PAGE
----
• State reimburses county for funds spent to adjudicate youth locally

• 3. Fund holistic, family focused programs such as: Functional Family Therapy (FFT) and MultiSystemic Therapy (MST) • 4. Implement models such as Aggression Replacement Training (ART) • 5. Support Multidimensional Treatment Foster Care (MTFC) – one youth-one family placement versus group placement/detention center

Public Benefits and Wraparound Services
Presenter: Gatanya Arnic

Valerie’s Agenda

1. Develop 24th Ward Master Educational Facilities Planning Task Force
• Comprised of stakeholders from CPS, CTU, business community, nonprofits

• Provide input into facilities and curriculum planning for 24th Ward Schools
• Encourage alignment of curriculum of feeder schools with high schools, and alignment of high school curriculum with employers and colleges • Evaluate impact of school openings, closings, turnarounds and attendance boundaries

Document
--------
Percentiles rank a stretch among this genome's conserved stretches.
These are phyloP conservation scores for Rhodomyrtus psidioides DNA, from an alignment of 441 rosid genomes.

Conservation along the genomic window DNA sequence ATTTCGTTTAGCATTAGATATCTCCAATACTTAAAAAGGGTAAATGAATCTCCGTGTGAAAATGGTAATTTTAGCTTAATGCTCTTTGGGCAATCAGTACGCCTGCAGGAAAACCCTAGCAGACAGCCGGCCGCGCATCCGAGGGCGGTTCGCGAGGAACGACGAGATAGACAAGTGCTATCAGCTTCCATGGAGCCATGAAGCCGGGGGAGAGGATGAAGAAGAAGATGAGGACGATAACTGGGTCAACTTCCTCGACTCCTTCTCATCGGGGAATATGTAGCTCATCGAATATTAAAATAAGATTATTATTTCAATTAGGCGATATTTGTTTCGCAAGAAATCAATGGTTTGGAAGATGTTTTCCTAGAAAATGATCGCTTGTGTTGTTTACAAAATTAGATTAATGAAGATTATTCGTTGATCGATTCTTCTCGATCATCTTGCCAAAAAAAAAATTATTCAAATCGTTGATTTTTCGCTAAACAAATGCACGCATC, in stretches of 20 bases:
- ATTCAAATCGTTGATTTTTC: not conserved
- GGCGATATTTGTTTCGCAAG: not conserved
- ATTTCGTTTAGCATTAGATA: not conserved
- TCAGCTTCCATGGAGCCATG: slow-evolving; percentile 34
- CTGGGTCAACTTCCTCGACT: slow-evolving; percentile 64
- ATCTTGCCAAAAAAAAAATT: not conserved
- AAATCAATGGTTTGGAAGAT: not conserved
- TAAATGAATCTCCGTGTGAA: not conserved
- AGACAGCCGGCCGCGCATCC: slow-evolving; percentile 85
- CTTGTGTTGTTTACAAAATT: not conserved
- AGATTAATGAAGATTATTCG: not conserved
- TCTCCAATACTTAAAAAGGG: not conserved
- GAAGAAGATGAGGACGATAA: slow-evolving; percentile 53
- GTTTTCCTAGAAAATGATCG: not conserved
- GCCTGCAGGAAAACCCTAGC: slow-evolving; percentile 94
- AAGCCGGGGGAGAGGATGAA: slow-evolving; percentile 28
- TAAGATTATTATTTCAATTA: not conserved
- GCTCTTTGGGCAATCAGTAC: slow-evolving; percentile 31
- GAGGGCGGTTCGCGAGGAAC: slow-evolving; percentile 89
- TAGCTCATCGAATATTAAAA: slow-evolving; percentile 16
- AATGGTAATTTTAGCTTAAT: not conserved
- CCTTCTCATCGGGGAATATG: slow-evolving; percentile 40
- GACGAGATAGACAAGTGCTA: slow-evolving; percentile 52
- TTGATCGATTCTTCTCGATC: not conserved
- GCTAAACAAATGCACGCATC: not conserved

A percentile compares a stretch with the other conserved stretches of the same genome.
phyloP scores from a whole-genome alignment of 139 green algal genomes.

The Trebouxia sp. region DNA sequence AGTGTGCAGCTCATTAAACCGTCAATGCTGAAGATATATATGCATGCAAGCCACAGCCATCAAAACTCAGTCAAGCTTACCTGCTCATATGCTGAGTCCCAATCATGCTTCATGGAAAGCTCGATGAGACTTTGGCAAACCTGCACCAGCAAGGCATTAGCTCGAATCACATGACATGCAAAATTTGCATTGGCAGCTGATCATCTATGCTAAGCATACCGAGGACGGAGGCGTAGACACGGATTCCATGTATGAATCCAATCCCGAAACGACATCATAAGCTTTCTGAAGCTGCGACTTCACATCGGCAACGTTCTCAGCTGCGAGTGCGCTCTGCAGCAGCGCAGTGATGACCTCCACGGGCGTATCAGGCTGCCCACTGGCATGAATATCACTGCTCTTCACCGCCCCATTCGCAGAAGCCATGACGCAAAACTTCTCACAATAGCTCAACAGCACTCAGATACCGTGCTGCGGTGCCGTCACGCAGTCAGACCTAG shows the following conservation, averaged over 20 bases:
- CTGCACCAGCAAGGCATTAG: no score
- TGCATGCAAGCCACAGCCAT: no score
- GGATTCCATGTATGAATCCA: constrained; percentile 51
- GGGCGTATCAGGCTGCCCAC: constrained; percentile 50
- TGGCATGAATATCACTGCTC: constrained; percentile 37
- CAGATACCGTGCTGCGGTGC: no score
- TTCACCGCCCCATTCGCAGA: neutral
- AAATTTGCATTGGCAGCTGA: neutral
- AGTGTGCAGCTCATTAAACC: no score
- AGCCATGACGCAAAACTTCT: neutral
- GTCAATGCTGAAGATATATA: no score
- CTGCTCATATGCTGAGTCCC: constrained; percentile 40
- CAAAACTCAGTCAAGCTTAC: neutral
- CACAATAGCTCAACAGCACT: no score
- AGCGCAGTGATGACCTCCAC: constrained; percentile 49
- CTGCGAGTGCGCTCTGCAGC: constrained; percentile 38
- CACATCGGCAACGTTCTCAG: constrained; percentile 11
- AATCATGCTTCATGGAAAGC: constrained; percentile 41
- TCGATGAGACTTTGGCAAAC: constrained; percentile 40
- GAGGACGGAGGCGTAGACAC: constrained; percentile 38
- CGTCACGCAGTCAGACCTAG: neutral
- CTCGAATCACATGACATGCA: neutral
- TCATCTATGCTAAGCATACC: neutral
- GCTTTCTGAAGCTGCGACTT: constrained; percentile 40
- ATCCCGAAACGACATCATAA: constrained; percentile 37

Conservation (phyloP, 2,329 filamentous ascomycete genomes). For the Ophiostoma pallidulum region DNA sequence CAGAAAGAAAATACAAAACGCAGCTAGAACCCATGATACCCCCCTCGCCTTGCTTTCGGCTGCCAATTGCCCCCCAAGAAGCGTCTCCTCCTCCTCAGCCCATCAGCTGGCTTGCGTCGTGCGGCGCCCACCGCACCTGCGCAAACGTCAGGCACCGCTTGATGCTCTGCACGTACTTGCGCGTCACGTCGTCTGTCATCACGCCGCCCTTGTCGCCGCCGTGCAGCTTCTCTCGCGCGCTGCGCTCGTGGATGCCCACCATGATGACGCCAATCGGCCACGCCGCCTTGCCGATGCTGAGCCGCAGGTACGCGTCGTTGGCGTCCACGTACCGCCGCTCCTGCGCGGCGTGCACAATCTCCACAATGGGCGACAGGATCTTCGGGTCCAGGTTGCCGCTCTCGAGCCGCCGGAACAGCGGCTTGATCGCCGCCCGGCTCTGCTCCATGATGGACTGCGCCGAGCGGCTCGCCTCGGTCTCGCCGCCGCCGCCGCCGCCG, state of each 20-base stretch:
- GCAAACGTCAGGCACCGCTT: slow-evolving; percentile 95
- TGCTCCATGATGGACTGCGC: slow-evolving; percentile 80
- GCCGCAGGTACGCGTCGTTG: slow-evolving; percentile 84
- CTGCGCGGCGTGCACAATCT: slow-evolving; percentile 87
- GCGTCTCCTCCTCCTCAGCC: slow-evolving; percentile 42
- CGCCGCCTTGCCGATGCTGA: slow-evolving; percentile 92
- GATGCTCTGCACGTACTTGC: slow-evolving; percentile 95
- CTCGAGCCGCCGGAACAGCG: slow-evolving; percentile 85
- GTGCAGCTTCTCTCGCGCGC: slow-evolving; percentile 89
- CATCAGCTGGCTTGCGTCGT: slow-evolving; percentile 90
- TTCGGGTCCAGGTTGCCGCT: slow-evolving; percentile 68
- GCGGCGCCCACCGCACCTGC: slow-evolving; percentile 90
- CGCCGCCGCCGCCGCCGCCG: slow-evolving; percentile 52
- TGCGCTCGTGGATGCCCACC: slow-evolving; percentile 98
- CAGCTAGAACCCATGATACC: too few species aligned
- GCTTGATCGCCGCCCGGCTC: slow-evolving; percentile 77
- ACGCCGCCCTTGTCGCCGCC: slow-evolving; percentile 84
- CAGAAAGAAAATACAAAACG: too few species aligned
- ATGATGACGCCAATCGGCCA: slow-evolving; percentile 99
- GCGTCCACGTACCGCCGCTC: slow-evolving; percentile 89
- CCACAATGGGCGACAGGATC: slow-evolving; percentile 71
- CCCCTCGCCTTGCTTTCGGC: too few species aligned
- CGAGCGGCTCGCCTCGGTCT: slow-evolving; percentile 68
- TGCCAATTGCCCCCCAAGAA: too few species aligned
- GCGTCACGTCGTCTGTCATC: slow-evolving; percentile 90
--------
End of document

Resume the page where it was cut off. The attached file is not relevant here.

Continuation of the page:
2. Encourage Stronger Collaboration & Partnerships Between Chicago Public Schools and Community
• Advocate for CPS Board meetings to be on different dates from City Council meetings • Broker relationships between Schools, community based organizations and churches • Replace negative competition with spirit of partnership

• Put community in a better position to seek federal funds for education and after school programming
• Provide more cohesive delivery of services

3. Make Schools the Center of Community
• Encourage CPS to expand Community Schools programming in the 24th Ward • Schools open for extended hours to be used by the entire community • • • • • Supportive Services Adult Learning Job Training After School Programs Recreational Activities

4. Reduce Criminalization of Our Children
• Advocate for funding for proven crime prevention programs and strategies
▫ Restorative Justice Programming ▫ Afterschool programs with mentoring and job training components ▫ Summer employment ▫ Service Learning and Unpaid Internships ▫ Greater access to and coordination of supportive services and benefits

5. Increase Parental Involvement
• Work with LSC’s and parent advocacy groups to reach out to foster greater involvement of parents in their children’s education
▫ Advocate for more funding to support programs that promote parental involvement through education and training ▫ Broker partnerships between CPS, parent groups, churches and other community based organizations